Fury crouched beside the rock face, the familiar heat beating down on her. She couldn’t help the sigh which escaped. She stood in an area that was completely shaded and it was still almost unbearable. For two sun cycles a day, Crais experienced an eclipse. This was the only time the tribes could leave the caves.
Fury was weaker than they were for some reason, and could only be above ground for one cycle. This rendered her almost useless during the search for food, but still she persisted, hoping the forced exposure would increase her ability to withstand the heat. Plus she went insane being stuck underground all the time.
As she scanned the ground, her eyes squinting against the red glow reflecting off the dead surfaces, she couldn’t see any animals close by. She shifted her stance so her back was against the black rock, but she misjudged the sunlight and her arm grazed the edge.
Ouch. The sizzle was her first indication of a burn, followed by a sharp sting. The pain started quickly, but faded away as she healed. She’d always been a fast healer – luckily – since she burnt at first touch of the scorching Crais suns’ light, even during the eclipse. She took a deep breath, though she didn’t know why she bothered – there was about five percent oxygen above ground – most of the air was carbon monoxide vapors. The inhabitants had adapted to survive, but it wasn’t pleasant. Fury thought it tasted a lot like ash.
Following the shaded rock face, Fury ducked from one overhanging crevice to the next. The land surrounding her was barren. Red cracked rock spanned as far as the eye could see. On the surface Crais was a dead planet. Its two suns beat down with an intense heat that very few could survive. Except for two cycles a day when the larger, but weaker sun, Draini, would eclipse the smaller, Jarune. These cycles allowed her people to walk on the surface to hunt larger game. Otherwise they existed only on the animals and vegetation that survived in their underground cavern of tunnels and chambers.
A loud screech echoed directly above her. Fury dropped as adrenalin flooded her system. Oh, hell! She was in big trouble now; that sounded like a dragoona. The large scaled creatures were the rulers of this land and, unlike the tribes, had evolved to withstand the heat. Their food was directly linked to the suns’ rays, so the lack of water and green nourishment did not weaken them. It took a large group of Crais hunters to kill a dragoona and on these rare occasions the tribes ate well for months.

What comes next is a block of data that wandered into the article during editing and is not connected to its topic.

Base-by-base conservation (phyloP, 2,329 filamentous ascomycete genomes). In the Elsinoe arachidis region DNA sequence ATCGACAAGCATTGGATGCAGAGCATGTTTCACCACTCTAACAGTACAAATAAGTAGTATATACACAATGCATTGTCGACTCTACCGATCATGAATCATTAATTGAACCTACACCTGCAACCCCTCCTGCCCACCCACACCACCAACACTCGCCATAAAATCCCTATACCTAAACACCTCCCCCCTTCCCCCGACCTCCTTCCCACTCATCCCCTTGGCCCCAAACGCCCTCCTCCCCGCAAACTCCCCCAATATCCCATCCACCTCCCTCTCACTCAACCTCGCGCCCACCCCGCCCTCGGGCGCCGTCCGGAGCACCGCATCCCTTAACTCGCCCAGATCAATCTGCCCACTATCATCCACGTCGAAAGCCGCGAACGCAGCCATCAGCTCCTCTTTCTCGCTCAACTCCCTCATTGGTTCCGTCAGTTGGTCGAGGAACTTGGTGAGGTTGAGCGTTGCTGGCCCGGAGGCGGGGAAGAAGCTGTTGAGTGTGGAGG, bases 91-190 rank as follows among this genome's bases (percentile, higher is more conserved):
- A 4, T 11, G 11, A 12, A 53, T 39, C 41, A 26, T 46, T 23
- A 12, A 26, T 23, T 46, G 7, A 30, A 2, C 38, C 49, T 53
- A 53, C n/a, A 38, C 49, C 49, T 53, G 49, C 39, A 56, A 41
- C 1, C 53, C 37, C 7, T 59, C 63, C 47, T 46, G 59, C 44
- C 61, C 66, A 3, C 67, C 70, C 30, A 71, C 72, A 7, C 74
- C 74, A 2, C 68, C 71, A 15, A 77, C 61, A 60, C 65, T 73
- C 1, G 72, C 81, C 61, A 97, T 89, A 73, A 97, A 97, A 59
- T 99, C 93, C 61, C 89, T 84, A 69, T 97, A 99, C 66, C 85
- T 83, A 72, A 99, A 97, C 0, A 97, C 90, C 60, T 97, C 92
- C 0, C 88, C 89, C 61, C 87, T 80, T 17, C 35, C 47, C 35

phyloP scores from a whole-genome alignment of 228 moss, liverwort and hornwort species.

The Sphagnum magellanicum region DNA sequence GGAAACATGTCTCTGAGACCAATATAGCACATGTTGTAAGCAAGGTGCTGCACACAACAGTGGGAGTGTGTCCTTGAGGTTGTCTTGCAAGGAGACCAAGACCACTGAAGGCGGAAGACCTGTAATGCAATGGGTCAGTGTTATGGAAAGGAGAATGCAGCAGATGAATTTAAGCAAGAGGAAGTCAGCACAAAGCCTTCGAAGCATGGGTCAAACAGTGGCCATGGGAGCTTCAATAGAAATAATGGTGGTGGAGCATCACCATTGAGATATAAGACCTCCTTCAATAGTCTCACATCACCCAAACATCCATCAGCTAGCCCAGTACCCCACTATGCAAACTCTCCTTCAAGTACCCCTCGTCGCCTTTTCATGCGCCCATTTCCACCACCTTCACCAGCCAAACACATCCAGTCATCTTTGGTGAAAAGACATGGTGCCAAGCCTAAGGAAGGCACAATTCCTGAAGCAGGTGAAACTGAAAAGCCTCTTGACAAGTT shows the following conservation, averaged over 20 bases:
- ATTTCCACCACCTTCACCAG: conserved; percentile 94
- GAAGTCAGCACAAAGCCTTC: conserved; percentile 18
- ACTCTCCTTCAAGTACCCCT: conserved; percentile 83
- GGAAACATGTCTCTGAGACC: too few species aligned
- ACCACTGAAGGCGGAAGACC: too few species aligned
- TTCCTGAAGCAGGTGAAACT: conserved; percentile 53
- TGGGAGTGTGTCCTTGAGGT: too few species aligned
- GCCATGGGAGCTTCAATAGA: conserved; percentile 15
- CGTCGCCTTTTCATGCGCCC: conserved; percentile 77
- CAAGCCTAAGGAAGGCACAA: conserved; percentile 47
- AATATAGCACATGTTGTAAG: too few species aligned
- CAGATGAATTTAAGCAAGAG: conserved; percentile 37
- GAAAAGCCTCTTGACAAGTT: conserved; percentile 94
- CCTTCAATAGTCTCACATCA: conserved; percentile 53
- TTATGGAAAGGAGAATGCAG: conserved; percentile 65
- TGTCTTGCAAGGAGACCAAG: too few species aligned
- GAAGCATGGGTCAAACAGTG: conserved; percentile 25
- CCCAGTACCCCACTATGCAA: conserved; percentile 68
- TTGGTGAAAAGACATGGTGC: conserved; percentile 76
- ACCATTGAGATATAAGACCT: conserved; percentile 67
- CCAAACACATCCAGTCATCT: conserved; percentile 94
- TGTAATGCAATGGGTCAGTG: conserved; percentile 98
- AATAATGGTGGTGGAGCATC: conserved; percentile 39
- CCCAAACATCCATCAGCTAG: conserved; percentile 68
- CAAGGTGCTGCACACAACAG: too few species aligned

But Fury didn’t have a hope.
They not only had the strength of a hundred men, but were well armored with large spiny-tipped scales. They could breathe fire and fly. She, on the other hand, could do none of those things, and could not even step out from her shady prison. If the dragoona noticed her, her best hope was that it left her alone and didn’t decide she was worth pursuing for trespassing on its territory.
She shifted again, dispelling the small stones that were littered around her feet. Today was one of those days she should have just stayed underground with the other females.
Another screech sounded. It was closer than before and Fury knew her luck was about to run out. The first indication that she’d been spotted was the large gusts of hot, dry wind blowing her white hair off her face. There was no breeze on Crais, so that could only be from the thrusts of powerful wings.
The dragoona dropped over the cliff face and, with its four taloned legs extended, it descended toward Fury. She hit the scorching dirt, her arm and bare shoulder brushing the sunlight again with another painful hiss, but she had no time to worry about that right now. Dragging herself backwards, she headed for the tiny fissure that was about ten feet from her current position.
She’d moved just in time.
The dragoona’s heavy body thumped into the spot she’d just vacated, ripping out large chunks of the solid rock in its attempt to grab her. Regrouping, it was now circling around to come in for another attack. Fury continued her scurry along the scorching cliff edge before finally reaching the crevice.
She dived inside.
The dragoona would still know she was there, but it was too large to fit its talons inside. She hoped it didn’t think to use fire power, because then she was a goner.
It descended again, fast and missile-like, its screech almost deafening. Powerful legs tipped with large talons clawed at the rocks around her. This dragoona had an almost iridescent green sheen to its scales and she was mesmerized by the unusual color, forgetting for a moment that the beauty she beheld was trying to kill her.
But colors were so rare.
On Crais’ surface everything was the shade of burning and death: red and black. The other main shade was the white hair of the nomad tribes, from where Fury’s mother was born.